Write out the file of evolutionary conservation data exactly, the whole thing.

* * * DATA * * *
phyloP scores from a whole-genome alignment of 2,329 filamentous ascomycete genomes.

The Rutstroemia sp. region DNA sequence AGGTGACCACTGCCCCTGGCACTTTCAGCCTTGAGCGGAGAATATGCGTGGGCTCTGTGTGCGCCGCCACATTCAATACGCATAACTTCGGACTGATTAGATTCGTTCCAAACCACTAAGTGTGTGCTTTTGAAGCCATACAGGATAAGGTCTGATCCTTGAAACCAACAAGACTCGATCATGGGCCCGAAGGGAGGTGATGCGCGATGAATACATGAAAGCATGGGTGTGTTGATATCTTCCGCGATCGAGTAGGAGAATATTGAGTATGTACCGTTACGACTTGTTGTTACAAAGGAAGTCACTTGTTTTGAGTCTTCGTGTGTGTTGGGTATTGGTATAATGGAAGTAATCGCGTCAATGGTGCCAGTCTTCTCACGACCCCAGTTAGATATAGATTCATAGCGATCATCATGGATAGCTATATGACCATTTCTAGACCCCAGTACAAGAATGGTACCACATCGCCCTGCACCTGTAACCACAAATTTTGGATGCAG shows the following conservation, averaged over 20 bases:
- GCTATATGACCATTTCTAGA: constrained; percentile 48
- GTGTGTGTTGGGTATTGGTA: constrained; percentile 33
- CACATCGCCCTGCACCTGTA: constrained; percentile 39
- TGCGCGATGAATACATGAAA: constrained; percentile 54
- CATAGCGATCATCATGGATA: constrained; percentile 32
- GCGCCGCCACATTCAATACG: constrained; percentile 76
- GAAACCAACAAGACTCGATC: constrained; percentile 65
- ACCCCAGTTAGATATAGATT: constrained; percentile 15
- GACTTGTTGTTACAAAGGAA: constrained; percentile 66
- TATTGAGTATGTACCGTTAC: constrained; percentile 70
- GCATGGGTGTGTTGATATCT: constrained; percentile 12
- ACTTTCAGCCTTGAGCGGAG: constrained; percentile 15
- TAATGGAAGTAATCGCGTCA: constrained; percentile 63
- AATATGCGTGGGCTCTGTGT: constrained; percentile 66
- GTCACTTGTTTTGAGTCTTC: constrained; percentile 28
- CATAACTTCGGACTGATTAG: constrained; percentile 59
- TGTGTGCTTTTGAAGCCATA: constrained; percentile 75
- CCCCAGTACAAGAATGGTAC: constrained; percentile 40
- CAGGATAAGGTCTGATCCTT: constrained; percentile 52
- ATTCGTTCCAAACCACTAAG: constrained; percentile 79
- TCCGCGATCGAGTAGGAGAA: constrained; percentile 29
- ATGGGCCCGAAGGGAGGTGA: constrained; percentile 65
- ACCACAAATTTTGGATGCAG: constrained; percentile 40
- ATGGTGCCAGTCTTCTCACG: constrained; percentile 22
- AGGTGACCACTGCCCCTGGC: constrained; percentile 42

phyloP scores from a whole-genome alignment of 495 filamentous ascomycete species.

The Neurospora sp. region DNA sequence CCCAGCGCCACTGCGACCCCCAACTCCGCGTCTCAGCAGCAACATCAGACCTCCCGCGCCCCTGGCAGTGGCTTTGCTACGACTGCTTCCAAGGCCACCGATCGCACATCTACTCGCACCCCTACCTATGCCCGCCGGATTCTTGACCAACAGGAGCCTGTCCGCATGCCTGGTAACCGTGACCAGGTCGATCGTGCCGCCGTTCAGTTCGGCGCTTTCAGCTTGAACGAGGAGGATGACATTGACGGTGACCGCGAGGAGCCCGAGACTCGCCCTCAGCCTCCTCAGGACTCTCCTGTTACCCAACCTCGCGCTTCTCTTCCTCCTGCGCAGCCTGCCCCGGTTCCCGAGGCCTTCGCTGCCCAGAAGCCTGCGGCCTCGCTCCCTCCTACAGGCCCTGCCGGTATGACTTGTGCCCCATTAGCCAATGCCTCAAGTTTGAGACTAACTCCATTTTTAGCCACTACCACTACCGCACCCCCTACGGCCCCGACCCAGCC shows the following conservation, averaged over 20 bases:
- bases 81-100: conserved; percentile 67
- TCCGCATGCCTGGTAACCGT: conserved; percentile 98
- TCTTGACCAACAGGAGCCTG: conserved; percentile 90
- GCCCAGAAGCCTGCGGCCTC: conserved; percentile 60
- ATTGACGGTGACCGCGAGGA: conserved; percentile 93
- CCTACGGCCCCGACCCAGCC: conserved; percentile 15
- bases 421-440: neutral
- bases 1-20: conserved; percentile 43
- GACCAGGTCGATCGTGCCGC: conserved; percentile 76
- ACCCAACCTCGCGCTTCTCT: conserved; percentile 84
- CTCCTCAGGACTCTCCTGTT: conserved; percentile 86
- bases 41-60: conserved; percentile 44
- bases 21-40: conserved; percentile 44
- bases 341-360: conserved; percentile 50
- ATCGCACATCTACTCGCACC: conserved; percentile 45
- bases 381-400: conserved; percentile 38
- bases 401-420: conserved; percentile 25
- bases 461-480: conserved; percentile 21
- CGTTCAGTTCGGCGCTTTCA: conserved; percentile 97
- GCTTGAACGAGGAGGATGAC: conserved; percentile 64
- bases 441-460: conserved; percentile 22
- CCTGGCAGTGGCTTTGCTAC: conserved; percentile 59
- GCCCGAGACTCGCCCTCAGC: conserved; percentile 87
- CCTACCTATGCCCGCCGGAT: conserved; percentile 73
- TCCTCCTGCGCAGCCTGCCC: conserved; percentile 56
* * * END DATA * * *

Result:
phyloP scores from a whole-genome alignment of 2,329 filamentous ascomycete genomes.

The Rutstroemia sp. region DNA sequence AGGTGACCACTGCCCCTGGCACTTTCAGCCTTGAGCGGAGAATATGCGTGGGCTCTGTGTGCGCCGCCACATTCAATACGCATAACTTCGGACTGATTAGATTCGTTCCAAACCACTAAGTGTGTGCTTTTGAAGCCATACAGGATAAGGTCTGATCCTTGAAACCAACAAGACTCGATCATGGGCCCGAAGGGAGGTGATGCGCGATGAATACATGAAAGCATGGGTGTGTTGATATCTTCCGCGATCGAGTAGGAGAATATTGAGTATGTACCGTTACGACTTGTTGTTACAAAGGAAGTCACTTGTTTTGAGTCTTCGTGTGTGTTGGGTATTGGTATAATGGAAGTAATCGCGTCAATGGTGCCAGTCTTCTCACGACCCCAGTTAGATATAGATTCATAGCGATCATCATGGATAGCTATATGACCATTTCTAGACCCCAGTACAAGAATGGTACCACATCGCCCTGCACCTGTAACCACAAATTTTGGATGCAG shows the following conservation, averaged over 20 bases:
- GCTATATGACCATTTCTAGA: constrained; percentile 48
- GTGTGTGTTGGGTATTGGTA: constrained; percentile 33
- CACATCGCCCTGCACCTGTA: constrained; percentile 39
- TGCGCGATGAATACATGAAA: constrained; percentile 54
- CATAGCGATCATCATGGATA: constrained; percentile 32
- GCGCCGCCACATTCAATACG: constrained; percentile 76
- GAAACCAACAAGACTCGATC: constrained; percentile 65
- ACCCCAGTTAGATATAGATT: constrained; percentile 15
- GACTTGTTGTTACAAAGGAA: constrained; percentile 66
- TATTGAGTATGTACCGTTAC: constrained; percentile 70
- GCATGGGTGTGTTGATATCT: constrained; percentile 12
- ACTTTCAGCCTTGAGCGGAG: constrained; percentile 15
- TAATGGAAGTAATCGCGTCA: constrained; percentile 63
- AATATGCGTGGGCTCTGTGT: constrained; percentile 66
- GTCACTTGTTTTGAGTCTTC: constrained; percentile 28
- CATAACTTCGGACTGATTAG: constrained; percentile 59
- TGTGTGCTTTTGAAGCCATA: constrained; percentile 75
- CCCCAGTACAAGAATGGTAC: constrained; percentile 40
- CAGGATAAGGTCTGATCCTT: constrained; percentile 52
- ATTCGTTCCAAACCACTAAG: constrained; percentile 79
- TCCGCGATCGAGTAGGAGAA: constrained; percentile 29
- ATGGGCCCGAAGGGAGGTGA: constrained; percentile 65
- ACCACAAATTTTGGATGCAG: constrained; percentile 40
- ATGGTGCCAGTCTTCTCACG: constrained; percentile 22
- AGGTGACCACTGCCCCTGGC: constrained; percentile 42

phyloP scores from a whole-genome alignment of 495 filamentous ascomycete species.

The Neurospora sp. region DNA sequence CCCAGCGCCACTGCGACCCCCAACTCCGCGTCTCAGCAGCAACATCAGACCTCCCGCGCCCCTGGCAGTGGCTTTGCTACGACTGCTTCCAAGGCCACCGATCGCACATCTACTCGCACCCCTACCTATGCCCGCCGGATTCTTGACCAACAGGAGCCTGTCCGCATGCCTGGTAACCGTGACCAGGTCGATCGTGCCGCCGTTCAGTTCGGCGCTTTCAGCTTGAACGAGGAGGATGACATTGACGGTGACCGCGAGGAGCCCGAGACTCGCCCTCAGCCTCCTCAGGACTCTCCTGTTACCCAACCTCGCGCTTCTCTTCCTCCTGCGCAGCCTGCCCCGGTTCCCGAGGCCTTCGCTGCCCAGAAGCCTGCGGCCTCGCTCCCTCCTACAGGCCCTGCCGGTATGACTTGTGCCCCATTAGCCAATGCCTCAAGTTTGAGACTAACTCCATTTTTAGCCACTACCACTACCGCACCCCCTACGGCCCCGACCCAGCC shows the following conservation, averaged over 20 bases:
- bases 81-100: conserved; percentile 67
- TCCGCATGCCTGGTAACCGT: conserved; percentile 98
- TCTTGACCAACAGGAGCCTG: conserved; percentile 90
- GCCCAGAAGCCTGCGGCCTC: conserved; percentile 60
- ATTGACGGTGACCGCGAGGA: conserved; percentile 93
- CCTACGGCCCCGACCCAGCC: conserved; percentile 15
- bases 421-440: neutral
- bases 1-20: conserved; percentile 43
- GACCAGGTCGATCGTGCCGC: conserved; percentile 76
- ACCCAACCTCGCGCTTCTCT: conserved; percentile 84
- CTCCTCAGGACTCTCCTGTT: conserved; percentile 86
- bases 41-60: conserved; percentile 44
- bases 21-40: conserved; percentile 44
- bases 341-360: conserved; percentile 50
- ATCGCACATCTACTCGCACC: conserved; percentile 45
- bases 381-400: conserved; percentile 38
- bases 401-420: conserved; percentile 25
- bases 461-480: conserved; percentile 21
- CGTTCAGTTCGGCGCTTTCA: conserved; percentile 97
- GCTTGAACGAGGAGGATGAC: conserved; percentile 64
- bases 441-460: conserved; percentile 22
- CCTGGCAGTGGCTTTGCTAC: conserved; percentile 59
- GCCCGAGACTCGCCCTCAGC: conserved; percentile 87
- CCTACCTATGCCCGCCGGAT: conserved; percentile 73
- TCCTCCTGCGCAGCCTGCCC: conserved; percentile 56